Stratum III (Crusader period; twelfth century CE). Attractive building remains were discovered in the northern square. The corner of a building with wide walls (c. 1 m) was exposed in the western part of the square. Another wall, generally oriented east–west, was discovered in the northern part of the square. The walls were built of medium-sized limestone and flat basalt chips that were inserted between them for reinforcement; large amounts of gray cement mixed with soil was used in the construction of the walls, which were preserved c. 1.5 m high and their foundation penetrated into earlier strata. Tamped earthen floors were also discovered. Several architectural items in secondary use were found in the walls and accumulations above the floors. A wealth of finds was discovered on the floor, including animal bones and fragments of pottery vessels, among them bowls that were locally produced and imported.
 
Stratum II (Mamluk period; thirteenth–fourteenth centuries CE). Walls and floors composed of a variety of materials, including pulverized chalk, soil and stones, were discovered in the two squares. It seems that these remains were part of an extensive residential complex. Fragments of locally manufactured pottery vessels and several imported bowls were discovered in this stratum.
 
Stratum I (mid-twentieth century CE). Remains of a defensive trench (exposed length c. 5 m, width 0.7 m) that dates to the early years of Qibbuz Megiddo were exposed. The trench was discovered filled with stone collapse, boards and remains of tin barrels that used to line it. On the bottom of one of the metal barrels were pieces of a newspaper from 1949, evidence of the collective farm’s first years.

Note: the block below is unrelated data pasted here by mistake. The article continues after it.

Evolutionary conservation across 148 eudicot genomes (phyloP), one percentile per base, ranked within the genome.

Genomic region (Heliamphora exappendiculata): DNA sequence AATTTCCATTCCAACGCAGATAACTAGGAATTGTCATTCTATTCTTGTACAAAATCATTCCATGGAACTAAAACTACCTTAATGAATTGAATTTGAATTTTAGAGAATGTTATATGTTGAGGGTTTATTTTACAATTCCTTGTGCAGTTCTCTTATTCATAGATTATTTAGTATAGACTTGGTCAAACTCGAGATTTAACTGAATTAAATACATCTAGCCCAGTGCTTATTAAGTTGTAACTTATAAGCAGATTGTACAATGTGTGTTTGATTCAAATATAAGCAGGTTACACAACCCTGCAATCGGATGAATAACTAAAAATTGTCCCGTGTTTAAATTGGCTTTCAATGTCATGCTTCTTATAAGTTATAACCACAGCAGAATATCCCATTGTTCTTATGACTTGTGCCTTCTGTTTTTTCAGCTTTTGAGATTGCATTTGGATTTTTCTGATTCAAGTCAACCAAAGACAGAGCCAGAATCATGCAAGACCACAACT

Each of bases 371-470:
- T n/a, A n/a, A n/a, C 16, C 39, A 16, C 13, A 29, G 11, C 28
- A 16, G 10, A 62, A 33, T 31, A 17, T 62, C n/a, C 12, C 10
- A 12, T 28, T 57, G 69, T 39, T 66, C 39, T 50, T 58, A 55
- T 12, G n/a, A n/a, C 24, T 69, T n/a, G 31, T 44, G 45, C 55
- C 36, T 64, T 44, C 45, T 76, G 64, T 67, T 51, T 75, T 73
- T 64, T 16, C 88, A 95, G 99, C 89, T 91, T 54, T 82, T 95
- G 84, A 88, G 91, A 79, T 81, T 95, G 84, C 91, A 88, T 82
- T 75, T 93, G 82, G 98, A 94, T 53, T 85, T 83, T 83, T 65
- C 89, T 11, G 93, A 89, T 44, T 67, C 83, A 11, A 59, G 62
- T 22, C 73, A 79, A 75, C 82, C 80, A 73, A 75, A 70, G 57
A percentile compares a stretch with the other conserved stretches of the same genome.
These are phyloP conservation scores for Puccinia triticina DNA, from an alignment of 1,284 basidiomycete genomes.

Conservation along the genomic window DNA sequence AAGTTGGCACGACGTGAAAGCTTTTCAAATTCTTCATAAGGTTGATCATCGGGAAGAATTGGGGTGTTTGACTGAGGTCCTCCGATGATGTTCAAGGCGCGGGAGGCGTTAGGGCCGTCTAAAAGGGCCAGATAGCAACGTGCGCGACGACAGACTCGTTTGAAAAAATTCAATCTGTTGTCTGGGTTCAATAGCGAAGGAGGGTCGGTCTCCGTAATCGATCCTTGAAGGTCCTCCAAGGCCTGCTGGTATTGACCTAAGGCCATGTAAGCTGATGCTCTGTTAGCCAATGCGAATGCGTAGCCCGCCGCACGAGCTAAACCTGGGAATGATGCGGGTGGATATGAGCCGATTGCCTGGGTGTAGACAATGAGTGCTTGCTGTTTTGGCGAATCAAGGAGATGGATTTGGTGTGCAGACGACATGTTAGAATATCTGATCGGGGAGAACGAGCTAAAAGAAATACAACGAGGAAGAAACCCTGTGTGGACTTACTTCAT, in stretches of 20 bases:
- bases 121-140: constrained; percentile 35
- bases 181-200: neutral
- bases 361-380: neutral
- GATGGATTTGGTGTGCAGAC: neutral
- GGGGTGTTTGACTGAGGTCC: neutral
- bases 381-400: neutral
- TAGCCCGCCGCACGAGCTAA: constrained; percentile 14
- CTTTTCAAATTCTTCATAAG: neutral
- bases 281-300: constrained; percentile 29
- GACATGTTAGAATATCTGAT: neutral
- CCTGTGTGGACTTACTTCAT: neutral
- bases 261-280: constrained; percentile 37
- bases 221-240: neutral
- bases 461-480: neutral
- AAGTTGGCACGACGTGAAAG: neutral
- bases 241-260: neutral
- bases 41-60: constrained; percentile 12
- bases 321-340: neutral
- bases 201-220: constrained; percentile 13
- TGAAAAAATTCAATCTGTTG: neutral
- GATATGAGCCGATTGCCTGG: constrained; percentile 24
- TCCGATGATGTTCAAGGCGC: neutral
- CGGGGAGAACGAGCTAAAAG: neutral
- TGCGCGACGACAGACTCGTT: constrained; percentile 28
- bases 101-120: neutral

The building remains exposed in the excavation, particularly those in the Byzantine, Early Islamic, Crusader and Mamluk strata, which include ashlar construction and plastered pillars, shows that a well-to-do population resided in the site. The variety of imported vessels indicates that the residents had extensive commercial ties. Building remains from the Hellenistic to the Mamluk periods had not been discovered at the site since Schumacher’s excavations in the early twentieth century. The settlement from the Hellenistic period in the Legio-Megiddo region has not been identified yet; however, we know from historical sources that south of Tel Megiddo there was a city from the Roman and Byzantine periods—Maximianopolis, a Crusader estate (Leon) and a settlement from the Early Islamic period that existed continuously until the Ottoman period (Lajjun). It is possible that architectural remains from these settlements were exposed in this excavation for the first time. The numerous settlement strata that were uncovered one above the other corroborate the assessment from earlier studies, maintaining that the southern hill in Qibbuz Megiddo is a multi-strata archaeological site.
 
 
 

 
Schumacher G. 1908. Tell el-Mutesellim I. Leipzig.
Tepper Y. 2002. Lajjun – Legio in Israel: Results of a Survey in and around the Military Camp Area. In P. Freeman, J. Bennett, Z.T. Fiema and B. Hoffmann, eds. Proceedings of the XVIIIth International Congress of Roman Frontier Studies. Amman, September 2000. Limes XVII (BAR I.S. 1084 [1]). Oxford. Pp. 231–242.